It's a classic management consultant's nightmare. Conventional wisdom insists there can only be one person truly in charge of a team, department, or company. But the five CEOs who run both MOBI Wireless Management and Bluefish Wireless Management have proven that idea wrong.
MOBI is a three-year-old company that provides wireless device and plan management for enterprises. Bluefish provides wireless system integration and software, an works exclusively with Sprint. The sister companies have seen rapid growth, and the CEOs plan to double their headcount within the next year.
The five founders of both companies were friends in high school, and two of them are brothers. But they believe this setup could work for many companies. "Five is the perfect number," says CEO Josh Garrett. "You want an odd number so there are no tie votes. Three is not quite enough, and seven is probably too many."
But why would you ever want more than one? Here are four reasons the MOBI founders say having multiple CEOs is a good idea
Each of the five CEOs oversees a different area: IT, marketing, sales, operations, and finance. "It's not far-fetched or weird," Garrett says. "In a traditional corporate entity, you have a CFO, a COO, etc., all reporting to that one CEO. We do all that together, and if something is not in our competency, we don't nip our noses into each other's areas. For instance, if I'm doing an IT initiative [Garrett is the IT expert among the CEOs] the others won't question it. But for major strategic initiatives, we get together and vote–often not unanimously."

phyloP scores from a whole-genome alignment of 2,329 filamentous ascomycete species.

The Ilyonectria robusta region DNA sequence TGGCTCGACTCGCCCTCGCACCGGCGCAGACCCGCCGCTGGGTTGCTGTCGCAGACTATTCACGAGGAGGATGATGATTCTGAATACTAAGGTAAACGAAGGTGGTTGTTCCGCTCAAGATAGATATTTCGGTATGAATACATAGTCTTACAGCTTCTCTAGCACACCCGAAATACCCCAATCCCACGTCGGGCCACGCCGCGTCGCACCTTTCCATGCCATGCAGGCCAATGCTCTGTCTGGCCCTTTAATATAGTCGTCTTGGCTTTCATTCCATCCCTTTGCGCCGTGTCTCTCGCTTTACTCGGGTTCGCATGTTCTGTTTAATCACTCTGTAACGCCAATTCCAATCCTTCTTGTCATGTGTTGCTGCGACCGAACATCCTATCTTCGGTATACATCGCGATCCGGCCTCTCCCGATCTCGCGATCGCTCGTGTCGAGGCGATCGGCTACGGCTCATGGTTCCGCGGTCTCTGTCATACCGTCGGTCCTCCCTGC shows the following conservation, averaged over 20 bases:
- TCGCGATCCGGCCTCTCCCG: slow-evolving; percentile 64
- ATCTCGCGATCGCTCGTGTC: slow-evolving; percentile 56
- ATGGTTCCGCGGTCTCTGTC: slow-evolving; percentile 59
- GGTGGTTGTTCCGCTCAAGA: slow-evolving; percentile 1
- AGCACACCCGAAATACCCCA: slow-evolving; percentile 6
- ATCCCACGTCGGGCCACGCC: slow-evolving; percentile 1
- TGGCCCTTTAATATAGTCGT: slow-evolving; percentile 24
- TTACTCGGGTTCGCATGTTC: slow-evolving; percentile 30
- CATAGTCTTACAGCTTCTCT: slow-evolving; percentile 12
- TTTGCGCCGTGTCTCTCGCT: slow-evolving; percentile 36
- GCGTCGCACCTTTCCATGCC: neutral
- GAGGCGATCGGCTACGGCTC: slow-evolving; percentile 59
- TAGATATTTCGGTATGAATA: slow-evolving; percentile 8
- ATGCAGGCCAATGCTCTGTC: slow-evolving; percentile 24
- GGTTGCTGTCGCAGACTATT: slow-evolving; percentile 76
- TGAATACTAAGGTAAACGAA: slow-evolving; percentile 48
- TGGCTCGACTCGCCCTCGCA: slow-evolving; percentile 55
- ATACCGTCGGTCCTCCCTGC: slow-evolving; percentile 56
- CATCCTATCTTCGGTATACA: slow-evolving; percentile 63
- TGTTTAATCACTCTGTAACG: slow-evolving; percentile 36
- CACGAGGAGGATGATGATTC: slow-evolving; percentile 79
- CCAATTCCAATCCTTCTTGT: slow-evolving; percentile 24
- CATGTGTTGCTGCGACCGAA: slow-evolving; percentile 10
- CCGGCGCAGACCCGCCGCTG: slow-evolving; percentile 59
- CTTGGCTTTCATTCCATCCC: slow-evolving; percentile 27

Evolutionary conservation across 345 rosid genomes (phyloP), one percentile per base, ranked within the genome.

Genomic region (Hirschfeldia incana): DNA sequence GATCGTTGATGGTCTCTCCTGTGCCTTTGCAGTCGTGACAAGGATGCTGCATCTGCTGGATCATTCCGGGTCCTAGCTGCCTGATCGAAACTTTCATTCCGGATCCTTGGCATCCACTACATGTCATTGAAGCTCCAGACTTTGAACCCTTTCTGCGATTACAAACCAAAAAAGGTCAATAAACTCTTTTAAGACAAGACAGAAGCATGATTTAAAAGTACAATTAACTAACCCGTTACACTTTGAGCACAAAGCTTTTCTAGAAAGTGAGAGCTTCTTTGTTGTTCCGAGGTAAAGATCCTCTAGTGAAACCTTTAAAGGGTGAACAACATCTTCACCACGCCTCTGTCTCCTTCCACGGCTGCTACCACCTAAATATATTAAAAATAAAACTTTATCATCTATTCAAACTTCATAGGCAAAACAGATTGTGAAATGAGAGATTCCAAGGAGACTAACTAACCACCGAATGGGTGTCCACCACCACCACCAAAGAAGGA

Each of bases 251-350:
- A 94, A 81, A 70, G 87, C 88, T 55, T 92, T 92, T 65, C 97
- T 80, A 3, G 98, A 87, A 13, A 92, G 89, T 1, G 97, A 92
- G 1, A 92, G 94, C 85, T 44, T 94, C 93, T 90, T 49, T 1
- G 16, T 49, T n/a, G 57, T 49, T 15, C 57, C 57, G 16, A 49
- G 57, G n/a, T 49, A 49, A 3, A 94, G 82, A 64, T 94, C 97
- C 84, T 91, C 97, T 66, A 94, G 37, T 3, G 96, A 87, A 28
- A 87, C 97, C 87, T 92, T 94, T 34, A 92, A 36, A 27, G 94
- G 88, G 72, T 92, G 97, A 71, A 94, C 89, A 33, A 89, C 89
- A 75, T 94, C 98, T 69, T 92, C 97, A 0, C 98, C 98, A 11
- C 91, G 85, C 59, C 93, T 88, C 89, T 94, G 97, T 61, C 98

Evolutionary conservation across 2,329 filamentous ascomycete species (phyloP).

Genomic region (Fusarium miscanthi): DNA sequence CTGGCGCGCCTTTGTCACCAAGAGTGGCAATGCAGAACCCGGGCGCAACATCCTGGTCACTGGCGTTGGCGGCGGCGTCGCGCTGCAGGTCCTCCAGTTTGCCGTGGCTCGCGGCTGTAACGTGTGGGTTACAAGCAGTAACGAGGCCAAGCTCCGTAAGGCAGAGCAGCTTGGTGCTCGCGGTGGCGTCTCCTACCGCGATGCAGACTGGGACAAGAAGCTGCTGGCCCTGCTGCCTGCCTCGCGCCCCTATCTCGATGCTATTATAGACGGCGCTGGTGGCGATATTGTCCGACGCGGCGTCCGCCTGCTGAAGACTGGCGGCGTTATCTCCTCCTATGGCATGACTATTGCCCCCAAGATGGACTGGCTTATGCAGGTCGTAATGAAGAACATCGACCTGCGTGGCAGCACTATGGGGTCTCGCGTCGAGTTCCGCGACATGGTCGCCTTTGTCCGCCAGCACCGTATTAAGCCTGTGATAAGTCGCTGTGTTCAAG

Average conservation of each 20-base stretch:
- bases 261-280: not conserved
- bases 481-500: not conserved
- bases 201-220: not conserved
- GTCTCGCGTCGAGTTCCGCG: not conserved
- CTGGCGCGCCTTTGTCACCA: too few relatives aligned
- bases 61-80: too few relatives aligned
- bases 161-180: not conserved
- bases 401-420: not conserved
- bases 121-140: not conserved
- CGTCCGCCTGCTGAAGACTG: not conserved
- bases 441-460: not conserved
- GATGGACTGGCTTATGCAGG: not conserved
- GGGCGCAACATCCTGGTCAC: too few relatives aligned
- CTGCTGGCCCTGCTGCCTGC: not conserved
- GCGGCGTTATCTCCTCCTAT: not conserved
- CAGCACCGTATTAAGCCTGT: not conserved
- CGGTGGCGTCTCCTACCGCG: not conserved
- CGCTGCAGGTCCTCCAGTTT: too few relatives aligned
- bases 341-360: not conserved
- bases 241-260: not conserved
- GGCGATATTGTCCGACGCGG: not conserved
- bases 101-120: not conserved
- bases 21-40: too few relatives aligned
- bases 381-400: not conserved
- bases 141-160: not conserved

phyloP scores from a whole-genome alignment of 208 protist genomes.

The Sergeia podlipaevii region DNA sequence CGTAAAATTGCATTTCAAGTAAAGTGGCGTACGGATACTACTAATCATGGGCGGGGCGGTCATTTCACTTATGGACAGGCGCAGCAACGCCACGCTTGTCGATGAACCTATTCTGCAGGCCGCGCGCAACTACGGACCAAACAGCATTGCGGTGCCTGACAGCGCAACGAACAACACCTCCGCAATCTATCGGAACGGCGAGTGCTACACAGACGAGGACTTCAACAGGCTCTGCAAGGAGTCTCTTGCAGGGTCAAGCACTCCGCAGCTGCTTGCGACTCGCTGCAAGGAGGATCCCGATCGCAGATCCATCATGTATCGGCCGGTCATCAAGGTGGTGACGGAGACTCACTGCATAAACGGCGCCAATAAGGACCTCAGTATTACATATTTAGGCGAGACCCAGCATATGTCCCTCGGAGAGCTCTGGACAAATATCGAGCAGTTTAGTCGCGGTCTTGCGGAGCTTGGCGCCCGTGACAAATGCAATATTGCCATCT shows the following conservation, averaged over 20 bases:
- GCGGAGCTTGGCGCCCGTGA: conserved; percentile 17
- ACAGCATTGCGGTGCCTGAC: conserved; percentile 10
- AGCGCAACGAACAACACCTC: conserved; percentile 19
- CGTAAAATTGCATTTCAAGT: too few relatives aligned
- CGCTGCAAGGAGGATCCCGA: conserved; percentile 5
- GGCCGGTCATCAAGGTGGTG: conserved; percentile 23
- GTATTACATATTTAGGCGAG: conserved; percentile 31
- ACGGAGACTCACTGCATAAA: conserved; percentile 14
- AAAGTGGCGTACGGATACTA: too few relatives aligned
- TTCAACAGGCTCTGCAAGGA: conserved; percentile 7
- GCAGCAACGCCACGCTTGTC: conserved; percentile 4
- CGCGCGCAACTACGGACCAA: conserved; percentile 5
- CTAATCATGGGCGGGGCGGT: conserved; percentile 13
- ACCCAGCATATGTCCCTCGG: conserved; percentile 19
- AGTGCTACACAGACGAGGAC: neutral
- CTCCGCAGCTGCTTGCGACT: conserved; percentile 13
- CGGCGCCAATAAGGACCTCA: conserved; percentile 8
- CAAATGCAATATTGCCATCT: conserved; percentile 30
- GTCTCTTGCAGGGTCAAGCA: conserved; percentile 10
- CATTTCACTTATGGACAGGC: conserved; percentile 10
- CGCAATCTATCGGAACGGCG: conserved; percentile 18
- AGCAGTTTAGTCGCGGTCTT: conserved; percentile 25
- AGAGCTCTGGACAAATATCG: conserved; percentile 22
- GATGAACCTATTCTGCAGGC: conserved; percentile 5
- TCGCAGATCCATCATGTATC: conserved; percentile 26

It's a benefit, Garrett says, because all the CEOs' collective expertise goes into all major decisions. "As an IT leader, I still get a say in the overall company. If I was the only CEO, I could ask for input but it wouldn't be at the same level, and I would have to make all the decisions."
"When it's really beneficial is when someone brings me a problem that's a challenge," adds CEO Scott Kraege. "Instead of just gunning for it by myself, I can take a step back, bounce it off one of the other partners and think out the best way to go."
"I was having an informal dinner with a potential client in Nashville the other day, and about five minutes into it they asked who my boss was. When they learned I was one of the owners and CEOs, it shifted the whole dynamic of the evening. They were much more willing to share information. The meeting the next day went great, and they may wind up being one of our biggest customers."
With five CEOs, it's easier to spread the burden of travel to business meetings and client calls, he adds. On the other hand, when all five travel together, it's much more impressive. "When we go to trade shows, it's very noticeable that there are five of us, vs. the booth next to us," Garrett says.
"The internal visibility is pretty significant too," Kraege says. "The team that directly reports to me is about 45 people, and they know they have an owner they can just walk up to. If there were only one CEO, it would be much harder for them to get in to see that person."
"You get good at debating and selling what you think are the critical items," Kraege says. "Sometimes you're going to lose. So you learn to get over that and realize that though you may feel strongly, no one wins all the time."
"If you got outvoted and didn't accept that, it would cause problems, but it works for us," Garrett says. "We've had heated debates and arguments. We have them in the morning. Afterward, we go out to lunch together."